Graduation time is here again. Over the next few weeks, undergraduate students around the country will be donning caps and gowns and attending commencement ceremonies where they will be awarded their degrees after four (or more) years of classes. At many of these ceremonies, famous and not-so-famous speakers will talk about the meaning of graduation and what life in the world beyond the ivied halls and walls of academe will be like, with its challenges as well as pleasures.
As I sat with my faculty colleagues yesterday during my college's graduation ceremony, listening to the name of each and every graduate being read (a charming, if sometimes long, tradition), I had a slightly different thought. What should psychology majors, newly minted with their bachelor's degree, think about during this important ceremony? Let's face it: Few people really become immersed in the meaning and meter of graduation speeches, which range between being too trite in the "wind-beneath-my-wings" sense or very abstract, as in the "find-a-way-to-serve-all-of-humanity" sense. The day itself is fraught with a mixture of excitement and anxiety. What's next? Will I find employment? Will I like graduate school? Will I succeed? Will I ever see these friends again outside of some distant college reunion? And most dreadful of all: How will I cope with living with my parents again? I don't want to add to the emotional uncertainty on this most auspicious of days, but I do want to urge some reflection: Why not think of graduation as a time for gratitude?
As many graduating psychology majors know, expressing gratitude refers to giving thanks to another or others who have rendered a kindness or delivered a direct benefit. But gratitude is also an emotion, the feeling that something good has happened due to the intervention of someone else. Although the "someone else" is usually another person (Mom, Dad, close friend, sibling, roommate), it could be a more supernatural presence, which allows room for religious feelings (certainly, we may well imagine that at least once in four years the divine was invoked during some tense examination).
But what's the link between gratitude and graduation? No matter how you parse it, receiving a college education is still a great privilege. After all, most Americans do not have a college degree nor have they taken college-level courses. Joining the ranks of the college educated is a time for sober (not somber) reflection as well as popping the champagne cork. I think psych majors who are graduating this month should obviously express and feel gratitude towards all those who made their educational journey to date possible. The people who made college possible, either through encouragement, monetary resources, or both, should be thanked in a sincere way for this kindness (yes, even that loan officer is deserving of a positive thought).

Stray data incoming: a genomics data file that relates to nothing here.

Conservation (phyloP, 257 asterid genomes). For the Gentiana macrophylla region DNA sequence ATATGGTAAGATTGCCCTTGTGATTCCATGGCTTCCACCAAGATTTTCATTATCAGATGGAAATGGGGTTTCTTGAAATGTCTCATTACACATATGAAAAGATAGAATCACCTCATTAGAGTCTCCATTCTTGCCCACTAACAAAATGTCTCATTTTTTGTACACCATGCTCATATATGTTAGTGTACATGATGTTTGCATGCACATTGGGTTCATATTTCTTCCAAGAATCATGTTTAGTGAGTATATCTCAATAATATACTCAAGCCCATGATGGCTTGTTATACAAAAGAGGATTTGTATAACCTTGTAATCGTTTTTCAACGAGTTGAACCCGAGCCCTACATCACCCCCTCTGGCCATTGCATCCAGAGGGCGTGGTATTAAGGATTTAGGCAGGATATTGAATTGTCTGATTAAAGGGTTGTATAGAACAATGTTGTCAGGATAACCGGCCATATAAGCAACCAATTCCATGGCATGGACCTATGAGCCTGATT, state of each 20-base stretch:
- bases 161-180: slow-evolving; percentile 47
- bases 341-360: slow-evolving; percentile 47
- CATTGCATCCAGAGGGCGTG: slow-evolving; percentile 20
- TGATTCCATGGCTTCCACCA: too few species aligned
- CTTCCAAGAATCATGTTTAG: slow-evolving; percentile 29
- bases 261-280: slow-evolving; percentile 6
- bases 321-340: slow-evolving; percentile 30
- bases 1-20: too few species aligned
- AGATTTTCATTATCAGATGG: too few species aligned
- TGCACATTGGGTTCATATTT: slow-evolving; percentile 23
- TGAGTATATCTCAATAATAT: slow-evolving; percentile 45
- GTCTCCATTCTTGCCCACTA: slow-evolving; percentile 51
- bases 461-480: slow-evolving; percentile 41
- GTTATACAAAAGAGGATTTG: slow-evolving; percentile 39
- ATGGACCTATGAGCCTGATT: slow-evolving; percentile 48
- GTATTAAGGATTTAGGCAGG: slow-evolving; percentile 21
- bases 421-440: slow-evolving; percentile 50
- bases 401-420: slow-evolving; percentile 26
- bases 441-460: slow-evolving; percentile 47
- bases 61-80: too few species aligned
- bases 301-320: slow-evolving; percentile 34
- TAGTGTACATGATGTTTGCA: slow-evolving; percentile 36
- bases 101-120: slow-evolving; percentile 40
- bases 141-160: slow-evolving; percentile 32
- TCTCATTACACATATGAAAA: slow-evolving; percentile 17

But I don't think the list stops with tangible goods-what about gratitude to people who helped in other ways across the four years? Faculty members may only be doing their jobs as teachers, but if they opened new worlds of ideas (and they should have), then thinking grateful thoughts about them is a reasonable thing to do. Although it is their job to profess about knowledge, many go beyond the minimum responsibility to take students to new places intellectually.
Feeling appreciation for the friends one has made and shared during one's college years is also a good idea. For many, the most important learning that takes place during college happens outside the classroom (note that I am not talking fun and games here, but the importance of genuine human relationships and acquiring the ability to relate to people who become one's substitute family for a time). Gratitude, too, seems to be a reasonable response if students take the time to think about the unsung individuals who make a college run-the administrators and support staff, the grounds keepers and the cafeteria workers, the coaches and trainers, the campus police-all those people who help to create an attractive, safe, secure, and nurturing place for learning to flourish (and who pick up the mess, including all those beer cans). To be sure, they are paid for their efforts (no doubt not enough), but their often-quiet duties are easily overlooked. If a graduate's gratitude is not said or felt now, it likely never will be, so why not grab the opportunity?
What are the benefits of, well, being gracious and grateful? People who have grateful personalities are agreeable to be around. They tend to be emotionally stable and self-confident. They show less narcissism than others (in this day and age, always a good thing), and are not as materialistic as other people can be. At present, psychologists are not sure how people come to be grateful and why some are more disposed to expressing and feeling gratitude than others. Yes, gratitude is a trait-some of us have it in plenty and others don't-but it is also a state, which means it is accessible to all of us. To be grateful simply entails acting in ways that express gratitude-with luck and effort, genuine feelings will follow.
So, my message to this year's host of graduates is to pause for a bit amidst the celebration on the green and leafy quadrangle or before the walk across the stage to collect that well-deserved diploma. You may never pass this way again, so leave a warm feeling in your wake. Although in a way your graduation is all about you, in another way it isn't-it's all about others-and not just your fellow graduates. Think about whom you should thank and then do it. If you can't do it directly, do it in your head. Besides benefitting others, you will benefit, too.